### 2.1.2 Diffraction of Electron Waves Note: It is too tiresome to underline all vectors, and we will simply stop doing it except if it is absolutely necessary. Electron waves like all waves experience diffraction effects in periodic structures like crystals. This is best described in the reciprocal lattice of the crystal in question. There are several ways to construct a reciprocal lattice from a space lattice. Remember that a lattice – in contrast to a crystal – is a mathematical construct. A lattice becomes becomes a crystal by putting a set of atoms – the base of the crystal – at every lattice point. There are 14 different kinds of lattices – the Bravais lattices – with different symmetries that are sufficient to describe the lattice of any crystal. If you are unsure about this topic, refer to the appropriate chapter in "Introduction to Materials Science I" (in German) or in "Defects" (in English) Lets look at three definitions of the reciprocal lattice, which are – of course – all equivalent but at different levels of abstraction. This is elaborated in the link. 1. The reciprocal lattice is the Fourier transform of the space lattice. 2. The reciprocal lattice with an elementary cell (EC) as defined by the base vectors b1,2,3 is obtained from the space lattice as defined by its base vectors a1,2,3 by the equations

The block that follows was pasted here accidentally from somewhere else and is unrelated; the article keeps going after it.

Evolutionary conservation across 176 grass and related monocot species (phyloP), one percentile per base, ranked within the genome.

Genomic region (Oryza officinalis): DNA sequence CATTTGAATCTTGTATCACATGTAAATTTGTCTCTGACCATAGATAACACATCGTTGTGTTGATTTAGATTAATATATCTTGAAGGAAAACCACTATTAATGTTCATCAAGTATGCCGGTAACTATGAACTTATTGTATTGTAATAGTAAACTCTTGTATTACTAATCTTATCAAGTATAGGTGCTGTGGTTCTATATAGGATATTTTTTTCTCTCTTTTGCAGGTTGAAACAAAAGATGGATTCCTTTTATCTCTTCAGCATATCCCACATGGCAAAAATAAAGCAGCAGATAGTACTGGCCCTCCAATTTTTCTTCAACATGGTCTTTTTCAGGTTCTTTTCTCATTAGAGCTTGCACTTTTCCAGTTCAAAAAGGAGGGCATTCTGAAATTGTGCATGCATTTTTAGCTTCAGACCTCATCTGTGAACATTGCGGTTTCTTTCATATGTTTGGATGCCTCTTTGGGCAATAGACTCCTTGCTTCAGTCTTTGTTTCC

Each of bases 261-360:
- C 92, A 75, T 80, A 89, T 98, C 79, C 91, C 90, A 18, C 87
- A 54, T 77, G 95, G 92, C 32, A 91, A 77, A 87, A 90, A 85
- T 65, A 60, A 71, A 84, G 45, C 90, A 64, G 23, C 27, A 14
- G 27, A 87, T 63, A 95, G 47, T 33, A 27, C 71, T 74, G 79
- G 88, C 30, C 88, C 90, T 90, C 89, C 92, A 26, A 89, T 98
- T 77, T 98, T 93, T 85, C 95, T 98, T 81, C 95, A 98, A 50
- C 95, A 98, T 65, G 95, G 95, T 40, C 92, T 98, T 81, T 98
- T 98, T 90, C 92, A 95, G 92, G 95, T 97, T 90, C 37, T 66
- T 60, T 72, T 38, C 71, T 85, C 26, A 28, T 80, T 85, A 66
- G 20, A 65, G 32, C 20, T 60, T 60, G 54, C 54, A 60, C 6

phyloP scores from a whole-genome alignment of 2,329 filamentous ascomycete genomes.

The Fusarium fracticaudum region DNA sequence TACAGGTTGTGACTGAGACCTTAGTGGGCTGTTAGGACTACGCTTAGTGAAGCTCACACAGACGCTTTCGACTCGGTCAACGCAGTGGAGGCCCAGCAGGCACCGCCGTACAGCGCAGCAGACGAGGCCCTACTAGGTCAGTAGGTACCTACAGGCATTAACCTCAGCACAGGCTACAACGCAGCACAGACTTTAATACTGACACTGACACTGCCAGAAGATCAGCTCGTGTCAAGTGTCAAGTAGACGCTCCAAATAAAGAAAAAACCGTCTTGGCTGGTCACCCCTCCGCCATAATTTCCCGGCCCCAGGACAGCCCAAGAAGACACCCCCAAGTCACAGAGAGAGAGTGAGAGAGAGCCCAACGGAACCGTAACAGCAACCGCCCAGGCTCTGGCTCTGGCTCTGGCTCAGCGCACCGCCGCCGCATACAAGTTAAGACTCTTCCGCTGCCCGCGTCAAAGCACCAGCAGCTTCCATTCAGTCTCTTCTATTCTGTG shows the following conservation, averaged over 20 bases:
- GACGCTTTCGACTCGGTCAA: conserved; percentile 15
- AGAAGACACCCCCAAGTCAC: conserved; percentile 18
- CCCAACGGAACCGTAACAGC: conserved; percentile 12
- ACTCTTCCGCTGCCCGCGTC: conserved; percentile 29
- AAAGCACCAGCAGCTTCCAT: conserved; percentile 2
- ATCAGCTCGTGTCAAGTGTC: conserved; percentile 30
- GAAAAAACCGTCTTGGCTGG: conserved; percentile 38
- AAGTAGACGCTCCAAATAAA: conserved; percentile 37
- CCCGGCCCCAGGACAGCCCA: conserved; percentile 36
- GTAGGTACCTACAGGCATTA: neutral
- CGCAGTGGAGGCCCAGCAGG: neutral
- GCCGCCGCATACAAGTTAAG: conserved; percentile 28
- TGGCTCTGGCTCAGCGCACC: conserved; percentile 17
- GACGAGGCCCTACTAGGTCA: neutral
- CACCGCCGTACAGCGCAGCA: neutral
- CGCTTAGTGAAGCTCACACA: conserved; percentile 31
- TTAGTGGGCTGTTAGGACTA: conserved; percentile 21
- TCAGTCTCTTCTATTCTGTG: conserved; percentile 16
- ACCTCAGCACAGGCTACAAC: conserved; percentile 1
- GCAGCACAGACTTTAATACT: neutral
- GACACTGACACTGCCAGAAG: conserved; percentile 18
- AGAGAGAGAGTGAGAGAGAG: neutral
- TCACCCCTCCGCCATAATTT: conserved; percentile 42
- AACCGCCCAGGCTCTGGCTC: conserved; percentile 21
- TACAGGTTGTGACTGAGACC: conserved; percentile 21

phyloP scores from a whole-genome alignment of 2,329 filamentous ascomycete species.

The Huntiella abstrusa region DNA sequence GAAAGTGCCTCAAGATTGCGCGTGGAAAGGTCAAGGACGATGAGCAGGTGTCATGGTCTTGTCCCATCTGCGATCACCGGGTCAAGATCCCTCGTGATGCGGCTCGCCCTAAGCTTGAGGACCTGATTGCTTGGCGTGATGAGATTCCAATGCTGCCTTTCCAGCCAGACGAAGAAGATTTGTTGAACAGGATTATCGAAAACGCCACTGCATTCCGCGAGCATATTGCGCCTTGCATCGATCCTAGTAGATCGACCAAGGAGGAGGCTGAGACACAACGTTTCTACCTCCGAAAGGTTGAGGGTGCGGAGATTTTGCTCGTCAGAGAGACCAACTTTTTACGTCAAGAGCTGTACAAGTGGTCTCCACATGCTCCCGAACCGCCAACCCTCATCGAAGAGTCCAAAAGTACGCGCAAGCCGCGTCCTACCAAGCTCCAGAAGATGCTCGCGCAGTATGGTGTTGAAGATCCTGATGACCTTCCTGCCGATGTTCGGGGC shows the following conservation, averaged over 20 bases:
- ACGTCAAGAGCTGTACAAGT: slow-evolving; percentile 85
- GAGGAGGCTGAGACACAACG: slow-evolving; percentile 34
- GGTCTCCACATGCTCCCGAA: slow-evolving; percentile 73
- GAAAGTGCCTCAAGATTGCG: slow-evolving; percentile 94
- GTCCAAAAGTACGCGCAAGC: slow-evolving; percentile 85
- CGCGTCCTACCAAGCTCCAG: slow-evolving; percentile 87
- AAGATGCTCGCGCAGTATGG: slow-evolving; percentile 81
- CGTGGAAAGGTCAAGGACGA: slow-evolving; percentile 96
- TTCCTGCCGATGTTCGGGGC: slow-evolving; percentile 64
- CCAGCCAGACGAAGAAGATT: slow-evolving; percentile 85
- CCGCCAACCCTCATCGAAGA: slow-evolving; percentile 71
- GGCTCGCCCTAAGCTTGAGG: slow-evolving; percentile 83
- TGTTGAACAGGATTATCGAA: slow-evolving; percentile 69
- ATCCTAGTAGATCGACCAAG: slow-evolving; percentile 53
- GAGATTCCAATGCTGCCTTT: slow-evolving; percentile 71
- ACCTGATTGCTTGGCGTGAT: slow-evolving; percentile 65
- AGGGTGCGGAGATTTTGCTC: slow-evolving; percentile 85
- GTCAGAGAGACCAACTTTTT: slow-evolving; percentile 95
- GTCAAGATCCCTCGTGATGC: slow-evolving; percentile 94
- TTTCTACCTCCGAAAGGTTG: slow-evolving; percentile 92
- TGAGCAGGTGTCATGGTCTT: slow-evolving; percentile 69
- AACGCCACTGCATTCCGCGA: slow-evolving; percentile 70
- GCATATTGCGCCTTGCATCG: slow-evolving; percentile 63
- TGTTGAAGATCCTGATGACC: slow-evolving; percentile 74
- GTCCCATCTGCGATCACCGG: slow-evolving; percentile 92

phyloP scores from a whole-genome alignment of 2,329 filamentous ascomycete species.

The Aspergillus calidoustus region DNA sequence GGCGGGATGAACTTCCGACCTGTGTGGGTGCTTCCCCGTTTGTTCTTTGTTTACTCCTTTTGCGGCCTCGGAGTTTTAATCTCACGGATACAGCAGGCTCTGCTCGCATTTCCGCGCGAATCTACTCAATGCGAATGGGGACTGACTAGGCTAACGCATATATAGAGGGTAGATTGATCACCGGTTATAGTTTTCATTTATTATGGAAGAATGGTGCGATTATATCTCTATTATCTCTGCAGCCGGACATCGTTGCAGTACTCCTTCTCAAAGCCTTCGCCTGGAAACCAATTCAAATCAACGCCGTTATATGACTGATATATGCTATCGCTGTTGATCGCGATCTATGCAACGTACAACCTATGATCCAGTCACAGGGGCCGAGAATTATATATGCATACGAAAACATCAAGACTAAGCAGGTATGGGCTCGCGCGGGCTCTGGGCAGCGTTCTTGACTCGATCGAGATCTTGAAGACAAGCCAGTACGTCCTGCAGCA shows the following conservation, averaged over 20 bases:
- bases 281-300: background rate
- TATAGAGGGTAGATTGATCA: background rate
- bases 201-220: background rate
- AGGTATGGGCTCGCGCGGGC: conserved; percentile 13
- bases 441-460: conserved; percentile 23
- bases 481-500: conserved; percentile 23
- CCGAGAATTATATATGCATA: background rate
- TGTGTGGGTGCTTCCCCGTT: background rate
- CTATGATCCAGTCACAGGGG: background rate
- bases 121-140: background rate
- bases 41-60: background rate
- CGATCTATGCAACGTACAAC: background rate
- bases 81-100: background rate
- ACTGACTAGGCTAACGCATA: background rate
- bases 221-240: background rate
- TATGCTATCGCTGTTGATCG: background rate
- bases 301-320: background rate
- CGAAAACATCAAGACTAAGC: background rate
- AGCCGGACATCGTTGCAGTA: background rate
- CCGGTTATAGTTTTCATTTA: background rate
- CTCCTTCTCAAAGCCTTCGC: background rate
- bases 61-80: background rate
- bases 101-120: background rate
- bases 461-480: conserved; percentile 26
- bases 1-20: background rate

a2× a3 ax × (ay · az ) b1 = 2p
 a3× a1 ax × (ay · az ) b2 = 2p
 a1× a2 ax × (ay · az ) b3 = 2p

ax × (ay · az )  =  volume V of EC 3. The base vectors of the reciprocal lattice can be constructed by drawing vectors perpendicular to the three {100} planes of the space lattice and taking their length as 2p/dhkl with dhkl = spacing between the lattice planes with Miller indices {hkl}. You will, of course, never confuse the spacing between lattice planes with the spacing between crystal planes, i.e. sheets of atoms, which may be something different.